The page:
David Mabuza said it was not comforting that 80% of the land was in the hands of a few people. Picture: Dumisani Sibeko
Johannesburg - Deputy President David Mabuza has appealed to wealthy white farmers who own large tracts of land to volunteer some of it to black people.

Mabuza made the plea on Friday during the 39th anniversary of the execution of Solomon Mahlangu - a former Umkhonto we Sizwe operative - at the Kgosi Mampuru II Correctional Services Centre (formerly Pretoria Central Prison) yesterday.

Earlier, the Nzuza Royal House, which is part of the Mahlangu Royal family, challenged Mabuza to speed up the process of land redistribution.

The Royal House reminded Mabuza that their chieftaincy had been restored to them “but not their land”.

Prince George Mahlangu said his family, which included Solomon, continued to look up to the ANC as their liberators and a “party that brought freedom in the country”.

But, he said, as the chieftaincy, land was taken away from their family.

He said Martha, the mother of Mahlangu, died supporting the ANC despite the hardship her family endured due to landlessness.

Mabuza said: “The land will come back; do not despair.”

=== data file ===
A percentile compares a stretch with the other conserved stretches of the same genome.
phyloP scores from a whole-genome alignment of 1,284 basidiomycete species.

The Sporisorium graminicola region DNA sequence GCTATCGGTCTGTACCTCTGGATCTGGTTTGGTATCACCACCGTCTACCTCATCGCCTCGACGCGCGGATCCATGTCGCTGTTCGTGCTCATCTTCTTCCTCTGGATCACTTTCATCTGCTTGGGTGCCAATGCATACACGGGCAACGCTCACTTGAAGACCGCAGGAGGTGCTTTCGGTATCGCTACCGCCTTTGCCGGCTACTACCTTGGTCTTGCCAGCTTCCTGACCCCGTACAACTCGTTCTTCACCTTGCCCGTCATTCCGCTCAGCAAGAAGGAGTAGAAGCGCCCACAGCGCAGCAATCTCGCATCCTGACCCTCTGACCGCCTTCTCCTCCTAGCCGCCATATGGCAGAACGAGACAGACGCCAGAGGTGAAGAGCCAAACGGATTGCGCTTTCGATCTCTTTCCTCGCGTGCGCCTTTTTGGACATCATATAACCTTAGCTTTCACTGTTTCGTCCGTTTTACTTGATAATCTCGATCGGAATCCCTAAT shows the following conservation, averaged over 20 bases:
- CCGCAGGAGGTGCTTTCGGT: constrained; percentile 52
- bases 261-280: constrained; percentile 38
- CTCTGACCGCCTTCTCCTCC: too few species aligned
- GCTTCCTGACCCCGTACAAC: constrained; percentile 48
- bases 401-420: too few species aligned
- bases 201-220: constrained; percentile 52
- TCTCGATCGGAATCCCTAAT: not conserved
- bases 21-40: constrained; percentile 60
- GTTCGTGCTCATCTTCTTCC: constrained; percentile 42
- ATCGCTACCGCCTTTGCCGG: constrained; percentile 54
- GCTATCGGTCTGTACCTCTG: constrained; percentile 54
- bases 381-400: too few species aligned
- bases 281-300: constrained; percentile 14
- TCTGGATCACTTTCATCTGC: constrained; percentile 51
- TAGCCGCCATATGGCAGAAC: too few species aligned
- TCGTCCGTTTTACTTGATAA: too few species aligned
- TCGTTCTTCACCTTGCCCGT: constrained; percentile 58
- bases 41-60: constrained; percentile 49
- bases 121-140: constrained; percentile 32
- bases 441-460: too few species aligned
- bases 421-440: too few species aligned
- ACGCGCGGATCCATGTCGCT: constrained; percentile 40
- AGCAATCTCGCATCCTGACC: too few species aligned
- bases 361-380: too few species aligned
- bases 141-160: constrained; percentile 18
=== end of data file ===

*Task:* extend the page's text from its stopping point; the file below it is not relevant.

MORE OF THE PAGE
He told the Ndebele clan that Parliament’s decision to set up the joint constitutional review committee (JCRC) to look into the feasibility of the expropriation of land without compensation was aimed at finding a “peaceful resolution” to the land question.

He emphasised that white people, who own most of the land, should find it in their best interests to shed some of it.

According to Mabuza, if white farmers agree to volunteer some of their land, the country would avoid a violent takeover.

He said it was not comforting that 80% of the land was in the hands of a few people.

He pleaded with black people to exercise patience and to allow parliamentary processes to run their course.

“It (land expropriation) will take time.

“It won’t happen now. It needs the support of white farmers whose home is South Africa,” he said.

“We must share in the wealth of the country.

“It is not right that one family owns 13000 hectares of land and the other family has nothing.

“There must be a willingness to correct the mistakes of the past and to move forward.

“We must resolve the challenges in a peaceful manner,” Mabuza said.

His call comes as the JCRC on land expropriation, headed by Vincent Smith and Lewis Nzimande, is preparing for public hearings on the matter due to begin on May 8.

The review committee is due to begin meetings in Limpopo and the Northern Cape, and is expected to conclude on June 22 in the Western Cape.

Smith said committee members would split themselves into two groups to conduct the hearings and to cover a larger part of the country.

Several agricultural unions and parties who were opposed to the parliamentary decision said they would participate in the hearings.

Political Bureau